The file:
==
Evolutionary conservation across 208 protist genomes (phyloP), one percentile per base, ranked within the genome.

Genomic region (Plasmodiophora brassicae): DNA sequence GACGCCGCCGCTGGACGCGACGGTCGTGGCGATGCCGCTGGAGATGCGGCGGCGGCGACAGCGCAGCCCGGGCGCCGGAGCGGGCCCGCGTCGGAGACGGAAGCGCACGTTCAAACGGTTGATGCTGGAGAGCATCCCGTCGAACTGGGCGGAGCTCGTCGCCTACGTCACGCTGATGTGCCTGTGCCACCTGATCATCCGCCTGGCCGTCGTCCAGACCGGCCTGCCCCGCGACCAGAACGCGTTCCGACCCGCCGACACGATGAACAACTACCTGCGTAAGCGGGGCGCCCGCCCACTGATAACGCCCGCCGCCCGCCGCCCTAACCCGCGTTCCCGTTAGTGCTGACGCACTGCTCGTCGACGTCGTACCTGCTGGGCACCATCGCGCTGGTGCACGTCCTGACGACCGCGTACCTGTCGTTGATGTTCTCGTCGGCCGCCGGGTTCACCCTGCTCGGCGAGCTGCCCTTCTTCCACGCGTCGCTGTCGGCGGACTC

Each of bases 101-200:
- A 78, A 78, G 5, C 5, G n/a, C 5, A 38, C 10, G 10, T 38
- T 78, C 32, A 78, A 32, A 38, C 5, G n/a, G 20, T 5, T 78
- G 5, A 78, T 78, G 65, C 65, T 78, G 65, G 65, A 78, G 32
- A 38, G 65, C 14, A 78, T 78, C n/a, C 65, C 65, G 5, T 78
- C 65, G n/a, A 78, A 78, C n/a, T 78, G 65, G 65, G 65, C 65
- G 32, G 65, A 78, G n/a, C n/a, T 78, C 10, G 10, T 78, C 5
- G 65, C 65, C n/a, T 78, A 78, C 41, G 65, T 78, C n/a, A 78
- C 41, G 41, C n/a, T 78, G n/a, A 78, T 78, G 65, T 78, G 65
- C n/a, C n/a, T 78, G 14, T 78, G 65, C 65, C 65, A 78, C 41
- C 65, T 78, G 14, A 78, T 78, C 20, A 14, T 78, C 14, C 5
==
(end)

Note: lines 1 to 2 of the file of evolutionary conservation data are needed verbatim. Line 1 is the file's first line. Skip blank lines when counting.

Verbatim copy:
Evolutionary conservation across 208 protist genomes (phyloP), one percentile per base, ranked within the genome.

Genomic region (Plasmodiophora brassicae): DNA sequence GACGCCGCCGCTGGACGCGACGGTCGTGGCGATGCCGCTGGAGATGCGGCGGCGGCGACAGCGCAGCCCGGGCGCCGGAGCGGGCCCGCGTCGGAGACGGAAGCGCACGTTCAAACGGTTGATGCTGGAGAGCATCCCGTCGAACTGGGCGGAGCTCGTCGCCTACGTCACGCTGATGTGCCTGTGCCACCTGATCATCCGCCTGGCCGTCGTCCAGACCGGCCTGCCCCGCGACCAGAACGCGTTCCGACCCGCCGACACGATGAACAACTACCTGCGTAAGCGGGGCGCCCGCCCACTGATAACGCCCGCCGCCCGCCGCCCTAACCCGCGTTCCCGTTAGTGCTGACGCACTGCTCGTCGACGTCGTACCTGCTGGGCACCATCGCGCTGGTGCACGTCCTGACGACCGCGTACCTGTCGTTGATGTTCTCGTCGGCCGCCGGGTTCACCCTGCTCGGCGAGCTGCCCTTCTTCCACGCGTCGCTGTCGGCGGACTC